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Wednesday, July 12, 2017

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I am posting a photo of my grandmother (seated 2nd left) as a forewoman with the WAAC, at Hare Hall, Romford, where she was stationed with the 2nd Artists Rifles.   This would have been early in 1917 when the WAAC was formed.   I don't know the identity of any of the other women.

The soldier was my late aunt's father and on the back she had written that he was the eldest son of an old English Catholic family, and that he died of wounds in 1918.   As my grandmother was Scots Presbyterian this could be why they didn't marry although I have no information on this.   My aunt was born in 1918 and her younger brother in 1916.   Neither birth certificate shows the father's name. 

I have been trying for several years to try and identify the soldier.   I know he has a Military Medal ribbon on his chest and at one time wondered that his surname might have been Cameron but suspect this was a red herring!

Any help gratefully received.





Enhanced Unknown Soldier.JPG

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Thanks for the message. Yes I posted the other messages and I did see the sale of the medals so sent the link to the Border Regiment Museum. Unfortunately the sale had passed but I think they sold for £800.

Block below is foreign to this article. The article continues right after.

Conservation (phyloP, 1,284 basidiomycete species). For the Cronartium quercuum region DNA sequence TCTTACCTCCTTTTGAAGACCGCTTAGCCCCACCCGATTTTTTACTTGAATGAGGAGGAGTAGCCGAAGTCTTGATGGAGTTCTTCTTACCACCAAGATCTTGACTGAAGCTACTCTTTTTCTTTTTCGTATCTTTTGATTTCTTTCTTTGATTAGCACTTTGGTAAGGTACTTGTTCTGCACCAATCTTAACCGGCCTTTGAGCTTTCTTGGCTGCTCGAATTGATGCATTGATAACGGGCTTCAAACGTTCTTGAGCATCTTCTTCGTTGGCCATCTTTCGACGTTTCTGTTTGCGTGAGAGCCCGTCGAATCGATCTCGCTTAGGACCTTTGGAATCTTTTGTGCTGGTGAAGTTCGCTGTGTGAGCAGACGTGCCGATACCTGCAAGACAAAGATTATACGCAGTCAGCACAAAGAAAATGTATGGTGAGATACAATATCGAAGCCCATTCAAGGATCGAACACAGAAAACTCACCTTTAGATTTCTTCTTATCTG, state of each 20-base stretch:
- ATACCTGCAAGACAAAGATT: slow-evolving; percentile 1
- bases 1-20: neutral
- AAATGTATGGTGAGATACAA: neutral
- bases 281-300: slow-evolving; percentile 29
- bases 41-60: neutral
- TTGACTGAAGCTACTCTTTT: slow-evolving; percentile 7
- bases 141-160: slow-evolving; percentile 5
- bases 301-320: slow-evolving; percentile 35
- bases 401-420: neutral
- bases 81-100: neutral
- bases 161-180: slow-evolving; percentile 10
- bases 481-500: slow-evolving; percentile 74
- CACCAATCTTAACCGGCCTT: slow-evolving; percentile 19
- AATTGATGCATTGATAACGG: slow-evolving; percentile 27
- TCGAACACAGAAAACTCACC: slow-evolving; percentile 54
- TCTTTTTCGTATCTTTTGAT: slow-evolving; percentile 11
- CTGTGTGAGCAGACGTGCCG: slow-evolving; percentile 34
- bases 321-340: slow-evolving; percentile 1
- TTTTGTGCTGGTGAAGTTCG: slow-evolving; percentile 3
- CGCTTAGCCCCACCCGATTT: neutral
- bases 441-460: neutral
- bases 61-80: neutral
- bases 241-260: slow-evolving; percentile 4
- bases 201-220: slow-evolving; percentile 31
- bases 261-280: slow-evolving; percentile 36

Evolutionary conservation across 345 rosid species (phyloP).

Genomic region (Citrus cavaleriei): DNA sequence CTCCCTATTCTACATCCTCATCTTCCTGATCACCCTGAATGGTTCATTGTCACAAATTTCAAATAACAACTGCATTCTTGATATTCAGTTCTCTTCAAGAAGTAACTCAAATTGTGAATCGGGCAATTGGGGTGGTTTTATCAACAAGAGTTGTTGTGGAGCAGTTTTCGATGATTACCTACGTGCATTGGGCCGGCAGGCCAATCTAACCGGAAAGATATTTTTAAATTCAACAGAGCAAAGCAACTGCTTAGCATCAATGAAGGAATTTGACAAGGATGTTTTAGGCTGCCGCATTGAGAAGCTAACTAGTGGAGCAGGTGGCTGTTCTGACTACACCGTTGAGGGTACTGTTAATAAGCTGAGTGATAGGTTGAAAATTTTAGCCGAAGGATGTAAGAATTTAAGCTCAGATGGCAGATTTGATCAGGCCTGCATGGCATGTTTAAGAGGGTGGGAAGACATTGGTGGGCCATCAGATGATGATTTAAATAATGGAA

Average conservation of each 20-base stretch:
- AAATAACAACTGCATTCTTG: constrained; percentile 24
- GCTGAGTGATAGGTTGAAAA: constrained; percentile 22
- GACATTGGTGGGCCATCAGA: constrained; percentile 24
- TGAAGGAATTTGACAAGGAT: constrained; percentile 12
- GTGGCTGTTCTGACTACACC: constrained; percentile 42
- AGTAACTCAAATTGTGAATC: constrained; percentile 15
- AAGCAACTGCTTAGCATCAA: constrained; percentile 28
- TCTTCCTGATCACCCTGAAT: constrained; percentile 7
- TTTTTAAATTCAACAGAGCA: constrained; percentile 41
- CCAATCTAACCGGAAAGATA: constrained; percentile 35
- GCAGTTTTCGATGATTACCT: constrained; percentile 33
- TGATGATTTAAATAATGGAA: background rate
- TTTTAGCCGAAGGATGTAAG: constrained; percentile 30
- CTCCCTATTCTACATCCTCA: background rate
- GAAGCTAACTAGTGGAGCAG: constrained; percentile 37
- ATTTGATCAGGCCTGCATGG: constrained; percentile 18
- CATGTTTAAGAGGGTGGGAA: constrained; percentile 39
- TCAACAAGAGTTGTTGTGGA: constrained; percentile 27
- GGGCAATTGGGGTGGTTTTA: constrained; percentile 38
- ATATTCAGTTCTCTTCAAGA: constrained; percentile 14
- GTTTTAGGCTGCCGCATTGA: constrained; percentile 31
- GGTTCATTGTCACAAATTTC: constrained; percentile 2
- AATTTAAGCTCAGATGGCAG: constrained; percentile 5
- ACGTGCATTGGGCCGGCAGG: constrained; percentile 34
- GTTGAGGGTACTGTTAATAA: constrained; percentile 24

After my grandmother married my grandfather, their first child's birth certificate states mother's name as Reid, nee Jamieson, formerly Cameron.  So we searched for a soldier called Cameron, with the MM, who died in 1918.   Archie was the only one that came up.  However, none of her later children mention Cameron and we can't find any marriages of a Jamieson to a Cameron in either England & Wales or Scotland around the appropriate dates.   From the description on the back of the photo he was described as the eldest son of an old English Catholic family who died of wounds in 1918.   Archie was clearly Scottish, and was the youngest of 9.   My aunt (who wrote on the photo) was baptised at St Pancras Church in July 1918 and I was told her godmother was a Lady Joan someone, hence my aunt being given that name as her middle name.   I suspect it would be more likely that the soldier was called John since their first child, born January 1916, was called John and that seems to have been the custom in the past to name children after the parents.   One intriguing piece of information from Archie Cameron's service record is a Court of Inquiry report of him going AWOL in January 1916.   A coincidence given the date of my uncle John's birth in January 1916???   Unfortunately I have been unable to find more information about this.   It appears to have been cancelled from his record (a red line through the information) and he subsequently was promoted, so perhaps he had good reason to go missing for a couple of weeks?  

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